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That Slippery Elm

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Slippery elm bark first slipped into my herbal medicine chest when I was trying to remedy Scott’s heartburn.  Since then, I’ve fallen in love with this powder.  Today I tried out a new recipe:  slippery elm lozenges.

Norah has a cough.  An awful middle-of-the-night cough that has gone on.  and on.  and on.  No other symptoms.  Just the cough.  Aside from hanging out in a steamy bathroom at 3am, nothing has helped.  Not the homeopathic cough syrup, not the herbal cough syrup, not honey sticks, and not the over-the-counter foul tasting medicines we tried.  And I don’t think she would take a spoon of rock and rye. 

Abby reminded me of Aviva Jill Romm’s recipe from Naturally Healthy Babies and Children (thanks for my birthday present Mom!). 

Mix slippery elm bark powder with enough honey to make a dough.  Remember not to give babies under a year old honey.  Add lemon juice or peppermint oil to taste.  I used peppermint.  Roll into a snake.  Slice into pea-size segments.  Spread on a cookie sheet and bake at 250 for an hour. 

Norah–who is now skeptical of all things medicinal–has been begging for these treats.  Personally, I think they are disgusting.  The flavor is fine but the texture is very bouillon cube.  Doesn’t matter what I think.  Norah loves them. 

If you don’t have time for lozenge-making, you can add slippery elm bark to oatmeal without much notice.  Norah is refusing oatmeal lately.  It is difficult to hide in juice or tea since only 10 grains of powder will turn an ounce of liquid into a thick jelly.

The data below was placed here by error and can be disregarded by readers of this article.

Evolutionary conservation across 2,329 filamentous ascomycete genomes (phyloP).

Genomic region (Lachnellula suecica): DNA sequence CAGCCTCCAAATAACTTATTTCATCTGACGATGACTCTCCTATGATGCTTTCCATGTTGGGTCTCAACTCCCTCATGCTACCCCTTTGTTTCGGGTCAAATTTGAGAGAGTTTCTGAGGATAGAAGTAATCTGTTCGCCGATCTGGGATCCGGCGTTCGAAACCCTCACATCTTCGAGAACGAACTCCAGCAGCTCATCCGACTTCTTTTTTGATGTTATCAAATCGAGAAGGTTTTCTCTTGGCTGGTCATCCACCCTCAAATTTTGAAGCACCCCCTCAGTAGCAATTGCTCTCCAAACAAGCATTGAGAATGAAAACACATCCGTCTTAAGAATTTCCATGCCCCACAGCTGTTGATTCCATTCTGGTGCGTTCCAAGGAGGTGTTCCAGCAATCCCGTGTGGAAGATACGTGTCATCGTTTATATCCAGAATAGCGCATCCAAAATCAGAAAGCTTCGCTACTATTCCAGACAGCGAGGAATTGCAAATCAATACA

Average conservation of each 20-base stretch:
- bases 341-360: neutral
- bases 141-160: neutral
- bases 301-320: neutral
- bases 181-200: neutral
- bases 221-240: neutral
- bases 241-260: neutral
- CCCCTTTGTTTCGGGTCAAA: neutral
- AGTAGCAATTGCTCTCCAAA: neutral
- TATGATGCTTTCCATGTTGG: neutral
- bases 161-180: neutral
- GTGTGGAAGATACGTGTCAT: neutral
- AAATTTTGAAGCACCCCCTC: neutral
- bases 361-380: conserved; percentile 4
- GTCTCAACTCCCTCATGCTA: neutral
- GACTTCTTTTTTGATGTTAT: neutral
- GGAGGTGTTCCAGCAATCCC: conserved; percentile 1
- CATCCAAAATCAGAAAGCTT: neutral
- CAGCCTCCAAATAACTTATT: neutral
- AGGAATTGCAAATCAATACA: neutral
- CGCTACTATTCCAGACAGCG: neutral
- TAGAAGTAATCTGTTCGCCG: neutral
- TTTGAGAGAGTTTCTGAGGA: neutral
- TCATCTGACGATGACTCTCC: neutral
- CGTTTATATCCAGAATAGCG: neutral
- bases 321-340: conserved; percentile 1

3 responses »

  1. withwomanwithchild

    that sounds… chalky. *shiver* did it work for the cough? the heartburn? i am not a convert to the slippery elm, but i have never worked with the straight powder. isn’t making your own always so much more fun and seemingly effective? 😉

  2. No, it did not help with Scott’s heartburn. It does seem to help some with the cough. Not anything magic–cough still happens–but it seems to relieve it some.

    My biggest problem right now is keeping Norah out of the bottle. She loves it. I know slippery elm is a safe herb but there are still dosages for children. Need to re-check them and figure out how much I can give her.

  3. I’m using slippery elm powder for Crohn’s disease right now and I’m thinking/hoping it will work. I simply mix it in with my oatmeal, with cinnamon and a packet of stevia…it’s unnoticeable except it’s a little more mushy/jelly. I add 1-2 tablespoons…not bad at all! Also, I’ve been adding it to my cereal, and that’s fine as well. TRY IT!


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